LOS ANGELES (AP) — Al-Jazeera, the Pan-Arab news channel that has struggled to win space on American cable television, is negotiating to buy Al Gore's Current TV and with it, access to 60 million U.S. homes, according to a person familiar with the matter.
Talks about the pending deal were confirmed by a person familiar with the matter. The person was not authorized to speak publicly and spoke on condition of anonymity. The deal was earlier reported by The New York Times.
The acquisition could extend Al-Jazeera's reach beyond a few large U.S. metropolitan areas, where some people can watch Al-Jazeera English.
The network's managing director, Tony Burman, in 2010 blamed a "very aggressive hostility" from the Bush administration for reluctance among cable and satellite companies to show the network.
Al-Jazeera has attracted respect for its ability to build a serious news product in a short time. But there may be a culture clash at the network. Dave Marash, a former "Nightline" reporter who worked for Al-Jazeera in Washington, said he left the network in 2008 in part because he sensed an anti-American bias there.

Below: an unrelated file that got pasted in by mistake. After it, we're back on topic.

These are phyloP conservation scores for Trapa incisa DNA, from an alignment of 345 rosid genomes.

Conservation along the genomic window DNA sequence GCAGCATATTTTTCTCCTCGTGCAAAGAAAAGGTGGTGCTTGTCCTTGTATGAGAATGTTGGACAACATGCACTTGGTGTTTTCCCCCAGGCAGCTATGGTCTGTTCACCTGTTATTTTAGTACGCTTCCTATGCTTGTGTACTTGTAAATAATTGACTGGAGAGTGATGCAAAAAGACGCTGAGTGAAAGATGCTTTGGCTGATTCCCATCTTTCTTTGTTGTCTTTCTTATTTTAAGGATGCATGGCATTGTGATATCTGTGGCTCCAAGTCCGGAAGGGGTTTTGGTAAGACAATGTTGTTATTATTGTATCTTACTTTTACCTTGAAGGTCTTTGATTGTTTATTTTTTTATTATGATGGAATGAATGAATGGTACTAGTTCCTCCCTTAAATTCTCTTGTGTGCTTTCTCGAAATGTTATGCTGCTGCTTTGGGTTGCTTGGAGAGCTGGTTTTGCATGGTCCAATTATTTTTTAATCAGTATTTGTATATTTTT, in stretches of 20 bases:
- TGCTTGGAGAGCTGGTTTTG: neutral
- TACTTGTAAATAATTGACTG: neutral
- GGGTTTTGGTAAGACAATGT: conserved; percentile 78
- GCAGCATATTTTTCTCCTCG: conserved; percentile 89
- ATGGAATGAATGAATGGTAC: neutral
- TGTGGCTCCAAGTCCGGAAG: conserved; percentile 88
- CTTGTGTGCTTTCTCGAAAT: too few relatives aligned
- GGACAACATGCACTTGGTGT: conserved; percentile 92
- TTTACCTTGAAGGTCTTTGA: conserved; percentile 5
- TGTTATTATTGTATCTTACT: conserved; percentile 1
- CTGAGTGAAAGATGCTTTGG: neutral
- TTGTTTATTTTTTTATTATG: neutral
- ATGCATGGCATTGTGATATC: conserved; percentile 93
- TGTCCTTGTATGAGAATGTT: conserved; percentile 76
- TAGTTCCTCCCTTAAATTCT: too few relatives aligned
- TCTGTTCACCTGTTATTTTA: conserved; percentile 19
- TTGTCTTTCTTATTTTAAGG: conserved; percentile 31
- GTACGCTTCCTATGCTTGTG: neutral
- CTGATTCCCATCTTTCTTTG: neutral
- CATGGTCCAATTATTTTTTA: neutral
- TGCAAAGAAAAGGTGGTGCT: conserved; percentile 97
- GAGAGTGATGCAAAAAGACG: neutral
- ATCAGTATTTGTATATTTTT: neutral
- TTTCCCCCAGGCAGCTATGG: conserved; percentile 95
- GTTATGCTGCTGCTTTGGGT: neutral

Current, meanwhile, began as a groundbreaking effort to promote user-generated content. But it has settled into a more conventional format of political talk television with a liberal bent. Gore worked on-air as an analyst during its recent election night coverage.
Former New York Gov. Elliot Spitzer, former Michigan Gov. Jennifer Granholm and Cenk Uygur are currently its lead personalities. Current signed Keith Olbermann to be its top host in 2011 but his tenure lasted less than a year before it ended in bad blood on both sides.
Current has largely been outflanked by MSNBC in its effort be a liberal alternative to the leading cable news network, Fox News Channel.
Current hired former CNN Washington bureau chief David Bohrman in 2011 to be its president. Bohrman has pushed the network to innovate technologically, with an election night coverage that emphasized social media conversation.
Current TV, founded in 2005 by former vice president Gore and Joel Hyatt, is expected to post $114 million in revenue in 2013, according to research firm SNL Kagan. The firm pegged the network's cash flow at nearly $24 million a year.
AP Television Writer David Bauder in New York contributed to this report.